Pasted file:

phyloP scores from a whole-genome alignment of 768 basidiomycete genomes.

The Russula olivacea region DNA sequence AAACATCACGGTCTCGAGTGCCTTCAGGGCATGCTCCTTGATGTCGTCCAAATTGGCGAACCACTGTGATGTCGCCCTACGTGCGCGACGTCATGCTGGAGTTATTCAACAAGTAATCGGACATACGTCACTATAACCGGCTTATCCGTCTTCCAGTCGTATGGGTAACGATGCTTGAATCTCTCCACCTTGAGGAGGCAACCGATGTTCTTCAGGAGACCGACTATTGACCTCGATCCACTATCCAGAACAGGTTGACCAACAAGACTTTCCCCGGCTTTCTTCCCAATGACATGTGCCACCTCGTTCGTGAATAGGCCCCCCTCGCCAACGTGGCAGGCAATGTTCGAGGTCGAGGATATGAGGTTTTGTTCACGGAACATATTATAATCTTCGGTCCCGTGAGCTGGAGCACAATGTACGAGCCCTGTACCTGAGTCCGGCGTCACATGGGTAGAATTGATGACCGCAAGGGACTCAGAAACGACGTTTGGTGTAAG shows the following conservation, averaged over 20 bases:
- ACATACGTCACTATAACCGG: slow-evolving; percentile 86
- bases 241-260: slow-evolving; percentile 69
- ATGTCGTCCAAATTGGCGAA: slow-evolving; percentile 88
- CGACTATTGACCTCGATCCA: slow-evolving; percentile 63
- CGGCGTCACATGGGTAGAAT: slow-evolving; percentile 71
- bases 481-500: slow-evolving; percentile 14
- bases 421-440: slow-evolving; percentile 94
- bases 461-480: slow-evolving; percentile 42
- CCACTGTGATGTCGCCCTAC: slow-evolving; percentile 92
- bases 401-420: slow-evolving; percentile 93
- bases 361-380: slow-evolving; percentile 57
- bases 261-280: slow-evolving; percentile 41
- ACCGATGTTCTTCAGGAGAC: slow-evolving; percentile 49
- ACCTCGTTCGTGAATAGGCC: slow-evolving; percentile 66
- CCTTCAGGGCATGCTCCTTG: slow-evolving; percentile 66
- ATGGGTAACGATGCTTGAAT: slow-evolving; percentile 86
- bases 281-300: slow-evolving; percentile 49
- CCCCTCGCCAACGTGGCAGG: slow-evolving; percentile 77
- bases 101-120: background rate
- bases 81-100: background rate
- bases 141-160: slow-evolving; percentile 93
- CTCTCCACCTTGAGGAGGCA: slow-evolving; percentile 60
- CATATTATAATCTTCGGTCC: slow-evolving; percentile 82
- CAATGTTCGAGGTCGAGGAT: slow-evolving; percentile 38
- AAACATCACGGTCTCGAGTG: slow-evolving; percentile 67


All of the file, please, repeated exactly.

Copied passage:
phyloP scores from a whole-genome alignment of 768 basidiomycete genomes.

The Russula olivacea region DNA sequence AAACATCACGGTCTCGAGTGCCTTCAGGGCATGCTCCTTGATGTCGTCCAAATTGGCGAACCACTGTGATGTCGCCCTACGTGCGCGACGTCATGCTGGAGTTATTCAACAAGTAATCGGACATACGTCACTATAACCGGCTTATCCGTCTTCCAGTCGTATGGGTAACGATGCTTGAATCTCTCCACCTTGAGGAGGCAACCGATGTTCTTCAGGAGACCGACTATTGACCTCGATCCACTATCCAGAACAGGTTGACCAACAAGACTTTCCCCGGCTTTCTTCCCAATGACATGTGCCACCTCGTTCGTGAATAGGCCCCCCTCGCCAACGTGGCAGGCAATGTTCGAGGTCGAGGATATGAGGTTTTGTTCACGGAACATATTATAATCTTCGGTCCCGTGAGCTGGAGCACAATGTACGAGCCCTGTACCTGAGTCCGGCGTCACATGGGTAGAATTGATGACCGCAAGGGACTCAGAAACGACGTTTGGTGTAAG shows the following conservation, averaged over 20 bases:
- ACATACGTCACTATAACCGG: slow-evolving; percentile 86
- bases 241-260: slow-evolving; percentile 69
- ATGTCGTCCAAATTGGCGAA: slow-evolving; percentile 88
- CGACTATTGACCTCGATCCA: slow-evolving; percentile 63
- CGGCGTCACATGGGTAGAAT: slow-evolving; percentile 71
- bases 481-500: slow-evolving; percentile 14
- bases 421-440: slow-evolving; percentile 94
- bases 461-480: slow-evolving; percentile 42
- CCACTGTGATGTCGCCCTAC: slow-evolving; percentile 92
- bases 401-420: slow-evolving; percentile 93
- bases 361-380: slow-evolving; percentile 57
- bases 261-280: slow-evolving; percentile 41
- ACCGATGTTCTTCAGGAGAC: slow-evolving; percentile 49
- ACCTCGTTCGTGAATAGGCC: slow-evolving; percentile 66
- CCTTCAGGGCATGCTCCTTG: slow-evolving; percentile 66
- ATGGGTAACGATGCTTGAAT: slow-evolving; percentile 86
- bases 281-300: slow-evolving; percentile 49
- CCCCTCGCCAACGTGGCAGG: slow-evolving; percentile 77
- bases 101-120: background rate
- bases 81-100: background rate
- bases 141-160: slow-evolving; percentile 93
- CTCTCCACCTTGAGGAGGCA: slow-evolving; percentile 60
- CATATTATAATCTTCGGTCC: slow-evolving; percentile 82
- CAATGTTCGAGGTCGAGGAT: slow-evolving; percentile 38
- AAACATCACGGTCTCGAGTG: slow-evolving; percentile 67